var id = new Date().getTime();
        res.write('id: ' + id + '\n');        
        res.write('data: ' + JSON.stringify(noResult) + '\n\n');
    }
}

Subsequently, when a new comment is added to the system, the observeComments function will react to its database change event asynchronously and broadcast the updated comments to all viewing users, as shown in Figure 9.

Peer-To-Peer Web App by pWMVC

The backbone of the pWMVC architectural scheme is the WebRTC protocol. Specifically, one of its major components, RTCDataChannel, is used in this blog app implementation. This component provides the capability of bidirectional peer-to-peer (P2P) data transfers between browsers, without requiring an additional plugin installed.

A JavaScript wrapper library for the RTCDataChannel, DataChannelJS, is used to avoid low level complexity and simplify the implementation. For the same reason, PusherJS is selected to provide signaling service. A WebRTC-aware application requires a signaling channel for the participated clients to exchange information about their session description and network reachability. The entire application is glued together for deploying to a NodeJS web server.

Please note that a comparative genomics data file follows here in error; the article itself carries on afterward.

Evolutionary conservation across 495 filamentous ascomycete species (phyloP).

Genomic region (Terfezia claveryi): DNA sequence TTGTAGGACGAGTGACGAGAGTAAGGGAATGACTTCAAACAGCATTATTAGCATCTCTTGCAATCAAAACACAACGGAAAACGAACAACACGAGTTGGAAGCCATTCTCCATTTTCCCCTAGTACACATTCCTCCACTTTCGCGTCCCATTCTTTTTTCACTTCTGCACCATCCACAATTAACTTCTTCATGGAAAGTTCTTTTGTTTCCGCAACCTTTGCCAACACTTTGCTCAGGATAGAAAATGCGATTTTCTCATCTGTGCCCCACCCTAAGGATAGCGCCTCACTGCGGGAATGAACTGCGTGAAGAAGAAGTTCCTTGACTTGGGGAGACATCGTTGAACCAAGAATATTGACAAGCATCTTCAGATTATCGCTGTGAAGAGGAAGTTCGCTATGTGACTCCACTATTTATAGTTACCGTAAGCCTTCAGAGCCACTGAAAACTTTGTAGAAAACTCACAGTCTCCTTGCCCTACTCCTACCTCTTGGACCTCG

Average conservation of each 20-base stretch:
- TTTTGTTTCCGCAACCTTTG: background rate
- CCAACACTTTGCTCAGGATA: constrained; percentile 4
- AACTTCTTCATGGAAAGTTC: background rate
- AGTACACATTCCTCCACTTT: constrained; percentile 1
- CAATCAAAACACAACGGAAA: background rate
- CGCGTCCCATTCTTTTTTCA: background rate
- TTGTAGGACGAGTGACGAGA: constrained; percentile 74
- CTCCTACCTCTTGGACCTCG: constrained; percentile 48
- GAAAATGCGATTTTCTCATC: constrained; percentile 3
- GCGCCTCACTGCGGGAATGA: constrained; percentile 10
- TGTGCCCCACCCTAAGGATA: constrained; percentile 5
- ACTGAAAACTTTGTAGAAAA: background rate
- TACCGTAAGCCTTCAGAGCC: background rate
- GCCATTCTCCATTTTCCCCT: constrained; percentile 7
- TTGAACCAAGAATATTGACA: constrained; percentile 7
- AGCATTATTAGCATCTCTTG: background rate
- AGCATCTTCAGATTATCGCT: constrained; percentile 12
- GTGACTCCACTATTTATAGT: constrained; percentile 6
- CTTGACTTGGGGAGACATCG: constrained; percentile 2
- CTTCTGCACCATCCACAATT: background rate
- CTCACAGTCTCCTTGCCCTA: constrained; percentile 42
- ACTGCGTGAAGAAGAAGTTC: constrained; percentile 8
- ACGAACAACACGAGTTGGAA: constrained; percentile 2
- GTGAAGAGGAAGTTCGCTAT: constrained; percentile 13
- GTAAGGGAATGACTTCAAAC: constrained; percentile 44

It shall be noted that neither NodeJS server nor PusherJS signaler persists or retains any data exchanged among the browsers. As shown in Figure 10, the information exchanged among the participants is stored in the browser localStorage of each user. Along with the localStorage, all major application components are located at and executed from the browser at runtime. The NodeJS component is only to relay the blog comments between browsers, maintain the group connection status, and keep communication channel open.

Figure 10. An architectural diagram of pWMVC implementations for the blog application. All application comments and data repository are on the user browser. The main role of the Node.js server is for signaling between all the participant browsers.